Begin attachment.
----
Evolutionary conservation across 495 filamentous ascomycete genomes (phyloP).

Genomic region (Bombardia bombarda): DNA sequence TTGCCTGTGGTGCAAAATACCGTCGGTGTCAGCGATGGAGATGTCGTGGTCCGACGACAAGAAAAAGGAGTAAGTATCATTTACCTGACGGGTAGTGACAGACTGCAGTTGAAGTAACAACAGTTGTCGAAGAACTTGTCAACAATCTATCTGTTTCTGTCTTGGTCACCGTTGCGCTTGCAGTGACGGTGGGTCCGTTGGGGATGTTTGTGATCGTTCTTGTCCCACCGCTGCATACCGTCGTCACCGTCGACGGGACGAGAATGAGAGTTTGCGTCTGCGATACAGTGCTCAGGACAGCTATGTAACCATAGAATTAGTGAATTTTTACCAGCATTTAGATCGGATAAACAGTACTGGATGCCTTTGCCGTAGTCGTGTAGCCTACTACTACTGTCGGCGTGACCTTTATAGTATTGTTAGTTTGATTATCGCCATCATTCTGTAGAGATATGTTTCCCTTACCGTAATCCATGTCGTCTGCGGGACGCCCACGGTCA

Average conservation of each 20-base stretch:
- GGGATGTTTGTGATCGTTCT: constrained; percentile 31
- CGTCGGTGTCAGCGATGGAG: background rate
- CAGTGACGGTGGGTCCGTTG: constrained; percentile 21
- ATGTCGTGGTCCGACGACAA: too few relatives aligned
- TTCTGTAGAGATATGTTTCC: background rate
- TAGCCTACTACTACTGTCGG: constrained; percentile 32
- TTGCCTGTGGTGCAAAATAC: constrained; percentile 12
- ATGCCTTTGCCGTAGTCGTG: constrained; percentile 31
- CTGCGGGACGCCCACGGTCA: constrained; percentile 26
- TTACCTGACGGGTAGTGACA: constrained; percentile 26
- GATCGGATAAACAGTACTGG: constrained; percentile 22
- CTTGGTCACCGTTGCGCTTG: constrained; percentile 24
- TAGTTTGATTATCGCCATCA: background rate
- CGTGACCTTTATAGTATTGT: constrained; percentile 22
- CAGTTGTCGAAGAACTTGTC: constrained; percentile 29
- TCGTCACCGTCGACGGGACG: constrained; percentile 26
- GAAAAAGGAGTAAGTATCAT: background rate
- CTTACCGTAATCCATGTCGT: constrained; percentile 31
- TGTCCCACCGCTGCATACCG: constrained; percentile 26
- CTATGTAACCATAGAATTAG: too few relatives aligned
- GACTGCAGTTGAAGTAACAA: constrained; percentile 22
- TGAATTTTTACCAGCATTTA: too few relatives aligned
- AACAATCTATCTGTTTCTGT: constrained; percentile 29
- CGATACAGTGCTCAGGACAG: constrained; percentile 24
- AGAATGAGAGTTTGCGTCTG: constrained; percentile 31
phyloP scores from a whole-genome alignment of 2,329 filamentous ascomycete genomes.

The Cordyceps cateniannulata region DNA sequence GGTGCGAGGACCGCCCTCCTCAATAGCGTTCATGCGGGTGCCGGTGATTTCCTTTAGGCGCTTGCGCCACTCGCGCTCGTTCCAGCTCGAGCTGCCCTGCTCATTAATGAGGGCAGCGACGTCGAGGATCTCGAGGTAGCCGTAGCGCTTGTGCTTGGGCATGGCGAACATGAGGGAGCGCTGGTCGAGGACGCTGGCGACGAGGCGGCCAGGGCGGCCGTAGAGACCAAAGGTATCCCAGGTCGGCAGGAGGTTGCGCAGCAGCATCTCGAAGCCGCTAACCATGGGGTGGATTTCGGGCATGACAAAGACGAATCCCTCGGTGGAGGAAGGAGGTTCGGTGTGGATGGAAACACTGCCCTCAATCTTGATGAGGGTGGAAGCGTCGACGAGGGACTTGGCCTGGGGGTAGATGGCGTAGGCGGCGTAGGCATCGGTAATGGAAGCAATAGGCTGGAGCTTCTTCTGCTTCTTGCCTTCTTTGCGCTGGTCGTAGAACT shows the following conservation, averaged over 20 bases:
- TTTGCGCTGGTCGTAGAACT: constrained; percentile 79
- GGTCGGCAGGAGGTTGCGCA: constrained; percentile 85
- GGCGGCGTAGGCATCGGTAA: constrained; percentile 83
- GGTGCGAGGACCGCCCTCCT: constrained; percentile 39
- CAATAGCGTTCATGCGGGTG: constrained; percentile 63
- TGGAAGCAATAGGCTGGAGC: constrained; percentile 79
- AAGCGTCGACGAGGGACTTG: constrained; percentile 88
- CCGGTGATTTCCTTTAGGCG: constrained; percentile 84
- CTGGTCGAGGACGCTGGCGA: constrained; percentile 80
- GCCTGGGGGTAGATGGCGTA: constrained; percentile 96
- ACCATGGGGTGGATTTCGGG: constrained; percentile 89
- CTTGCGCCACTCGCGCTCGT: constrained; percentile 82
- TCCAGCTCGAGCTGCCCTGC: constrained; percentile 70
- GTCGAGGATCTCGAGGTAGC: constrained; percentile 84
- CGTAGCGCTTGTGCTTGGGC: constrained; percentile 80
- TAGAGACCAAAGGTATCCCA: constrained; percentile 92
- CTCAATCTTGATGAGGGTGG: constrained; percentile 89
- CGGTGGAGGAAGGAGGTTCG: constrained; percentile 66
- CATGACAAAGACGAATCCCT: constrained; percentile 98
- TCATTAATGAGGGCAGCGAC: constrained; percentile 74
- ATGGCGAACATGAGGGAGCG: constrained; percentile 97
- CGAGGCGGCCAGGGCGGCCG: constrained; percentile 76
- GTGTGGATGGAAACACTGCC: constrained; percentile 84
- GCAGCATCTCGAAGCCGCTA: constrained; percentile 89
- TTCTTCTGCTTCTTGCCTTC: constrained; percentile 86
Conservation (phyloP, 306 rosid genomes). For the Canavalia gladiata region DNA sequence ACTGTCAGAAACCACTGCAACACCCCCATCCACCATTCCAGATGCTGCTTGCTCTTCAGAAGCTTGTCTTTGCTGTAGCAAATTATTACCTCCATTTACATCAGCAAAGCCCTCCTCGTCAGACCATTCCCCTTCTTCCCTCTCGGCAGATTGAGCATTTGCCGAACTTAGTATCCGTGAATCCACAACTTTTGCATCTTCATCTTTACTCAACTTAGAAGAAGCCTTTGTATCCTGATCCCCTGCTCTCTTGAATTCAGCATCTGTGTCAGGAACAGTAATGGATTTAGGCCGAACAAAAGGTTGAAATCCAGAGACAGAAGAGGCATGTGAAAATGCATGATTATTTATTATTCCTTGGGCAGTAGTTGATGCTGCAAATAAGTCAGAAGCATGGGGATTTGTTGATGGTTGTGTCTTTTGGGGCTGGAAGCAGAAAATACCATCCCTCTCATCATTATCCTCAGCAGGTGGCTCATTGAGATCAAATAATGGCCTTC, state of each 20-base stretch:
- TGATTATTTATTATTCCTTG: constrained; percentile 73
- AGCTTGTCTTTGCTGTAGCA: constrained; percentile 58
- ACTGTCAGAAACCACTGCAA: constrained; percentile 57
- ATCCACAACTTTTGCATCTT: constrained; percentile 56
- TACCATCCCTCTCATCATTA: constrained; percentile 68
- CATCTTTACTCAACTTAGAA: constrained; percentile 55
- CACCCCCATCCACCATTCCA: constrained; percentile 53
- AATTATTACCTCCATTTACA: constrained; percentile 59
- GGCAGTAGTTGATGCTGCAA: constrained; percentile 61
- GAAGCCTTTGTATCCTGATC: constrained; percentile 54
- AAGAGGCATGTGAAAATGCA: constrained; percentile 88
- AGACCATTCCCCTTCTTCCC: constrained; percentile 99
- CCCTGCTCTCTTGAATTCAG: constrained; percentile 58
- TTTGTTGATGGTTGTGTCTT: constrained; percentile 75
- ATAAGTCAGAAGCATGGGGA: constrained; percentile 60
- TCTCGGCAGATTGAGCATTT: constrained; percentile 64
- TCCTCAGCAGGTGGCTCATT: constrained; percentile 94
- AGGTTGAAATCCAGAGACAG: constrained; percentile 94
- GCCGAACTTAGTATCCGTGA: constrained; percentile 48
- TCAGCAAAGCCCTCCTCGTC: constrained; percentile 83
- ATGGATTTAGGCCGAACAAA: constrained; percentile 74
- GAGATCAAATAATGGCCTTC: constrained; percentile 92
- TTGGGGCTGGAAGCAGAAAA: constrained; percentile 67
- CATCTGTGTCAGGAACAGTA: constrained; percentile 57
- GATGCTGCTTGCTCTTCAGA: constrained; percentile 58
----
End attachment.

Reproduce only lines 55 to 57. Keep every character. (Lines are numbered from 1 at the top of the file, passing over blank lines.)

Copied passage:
- TTCTTCTGCTTCTTGCCTTC: constrained; percentile 86
Conservation (phyloP, 306 rosid genomes). For the Canavalia gladiata region DNA sequence ACTGTCAGAAACCACTGCAACACCCCCATCCACCATTCCAGATGCTGCTTGCTCTTCAGAAGCTTGTCTTTGCTGTAGCAAATTATTACCTCCATTTACATCAGCAAAGCCCTCCTCGTCAGACCATTCCCCTTCTTCCCTCTCGGCAGATTGAGCATTTGCCGAACTTAGTATCCGTGAATCCACAACTTTTGCATCTTCATCTTTACTCAACTTAGAAGAAGCCTTTGTATCCTGATCCCCTGCTCTCTTGAATTCAGCATCTGTGTCAGGAACAGTAATGGATTTAGGCCGAACAAAAGGTTGAAATCCAGAGACAGAAGAGGCATGTGAAAATGCATGATTATTTATTATTCCTTGGGCAGTAGTTGATGCTGCAAATAAGTCAGAAGCATGGGGATTTGTTGATGGTTGTGTCTTTTGGGGCTGGAAGCAGAAAATACCATCCCTCTCATCATTATCCTCAGCAGGTGGCTCATTGAGATCAAATAATGGCCTTC, state of each 20-base stretch:
- TGATTATTTATTATTCCTTG: constrained; percentile 73